Editor’s note: Welcome to the 80th installment of Brownstone Boys Reno, a reader renovation diary about renovating a brownstone in Bed Stuy. See the first one here. They also blog at www.thebrownstoneboys.com.
Some of the most iconic features of historic brownstones are the front stoop, iron railings and newel posts. Without that these houses just wouldn’t be the same. The week we closed on our house, now almost two years ago, we were shocked to discover that one of our two front iron newel posts was missing! We probably walked by it twice before we even noticed. We were in such disbelief that we had to look up photos that we took only a few days before to make sure it was there to begin with. It stood there for 130 years before someone ripped it from its home within three days after we owned it. It was upsetting because it has been our dream to live in a brownstone, and this is one of the things that makes it what it is. We were determined to replace it. Fortunately the design is a popular one in Brooklyn and it wouldn’t be too hard to find. We weren’t in too much of a hurry since we had a big renovation to get through, but now it’s time! In fact, our stoop project had even grown since then.
The first thing we wanted to do is learn what made it an easy target so that the same thing wouldn’t happen to the other one or the one we replaced. What we learned is that there is a steel rod that extends from the very top all the way into the cement base it sits on. After decades that steel rod can rust and then completely sever. The small cap that sits atop the post can then spin and wiggle. This is what gives away to would-be thieves that it is loose and ready for the taking. Fortunately our other post is solid, and we’ll keep an eye on it to make sure it stays that way.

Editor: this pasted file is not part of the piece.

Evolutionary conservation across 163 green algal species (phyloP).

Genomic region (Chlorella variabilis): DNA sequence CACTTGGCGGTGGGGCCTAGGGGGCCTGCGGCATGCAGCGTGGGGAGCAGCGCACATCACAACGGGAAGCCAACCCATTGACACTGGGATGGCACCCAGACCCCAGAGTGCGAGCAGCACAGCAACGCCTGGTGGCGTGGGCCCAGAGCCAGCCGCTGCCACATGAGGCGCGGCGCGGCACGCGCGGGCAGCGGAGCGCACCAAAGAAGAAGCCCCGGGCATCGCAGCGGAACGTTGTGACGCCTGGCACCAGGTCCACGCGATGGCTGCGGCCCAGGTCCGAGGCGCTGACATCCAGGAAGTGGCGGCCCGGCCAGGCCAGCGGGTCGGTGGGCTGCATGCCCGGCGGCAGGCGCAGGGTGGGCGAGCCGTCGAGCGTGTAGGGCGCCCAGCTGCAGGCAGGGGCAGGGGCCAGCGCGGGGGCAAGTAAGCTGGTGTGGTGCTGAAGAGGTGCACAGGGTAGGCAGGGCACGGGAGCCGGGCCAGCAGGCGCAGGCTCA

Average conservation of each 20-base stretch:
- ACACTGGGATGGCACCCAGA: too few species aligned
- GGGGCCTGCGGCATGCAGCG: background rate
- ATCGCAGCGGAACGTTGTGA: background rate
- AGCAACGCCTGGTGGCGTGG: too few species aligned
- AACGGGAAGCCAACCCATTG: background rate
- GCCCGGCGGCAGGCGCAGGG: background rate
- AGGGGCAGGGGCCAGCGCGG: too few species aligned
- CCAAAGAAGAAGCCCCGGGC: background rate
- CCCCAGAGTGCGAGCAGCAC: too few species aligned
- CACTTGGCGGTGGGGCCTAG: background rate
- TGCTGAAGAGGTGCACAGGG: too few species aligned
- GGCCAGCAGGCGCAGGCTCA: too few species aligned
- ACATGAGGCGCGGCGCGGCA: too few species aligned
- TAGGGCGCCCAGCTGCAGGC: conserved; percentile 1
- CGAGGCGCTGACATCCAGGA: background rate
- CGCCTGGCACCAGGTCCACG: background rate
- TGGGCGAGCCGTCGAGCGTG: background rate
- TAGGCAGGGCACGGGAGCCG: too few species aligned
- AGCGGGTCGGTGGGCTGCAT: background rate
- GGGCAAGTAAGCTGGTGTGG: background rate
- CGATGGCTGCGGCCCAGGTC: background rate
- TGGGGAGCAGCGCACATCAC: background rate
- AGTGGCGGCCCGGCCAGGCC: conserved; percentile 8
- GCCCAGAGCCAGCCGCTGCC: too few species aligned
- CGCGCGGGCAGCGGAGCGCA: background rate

The new post that we found at a salvage yard matches ours exactly, except it’s painted brown. All of the paint is flaking off. The iron railing and posts need to be painted every few years anyway to prevent rusting. So we are going to install the new post and put on a fresh coat of black paint.
Our stoop stairs have also been slowly chipping away as well. We find that it’s a common occurrence during a renovation. Once it starts it doesn’t stop. So our stoop repair plans include replacing a layer of brownstone over the entire stairs. That’s not a DIY project we feel comfortable to tackle ourselves so we already have a few quotes, ranging from $2,000 to $4,000.
This is the project we were always coming back to once we wrapped up all of our living spaces inside. So it feels great to be moving on to it. Stay tuned and we’ll keep you posted on how it goes.
[Photos by Brownstone Boys unless noted otherwise]
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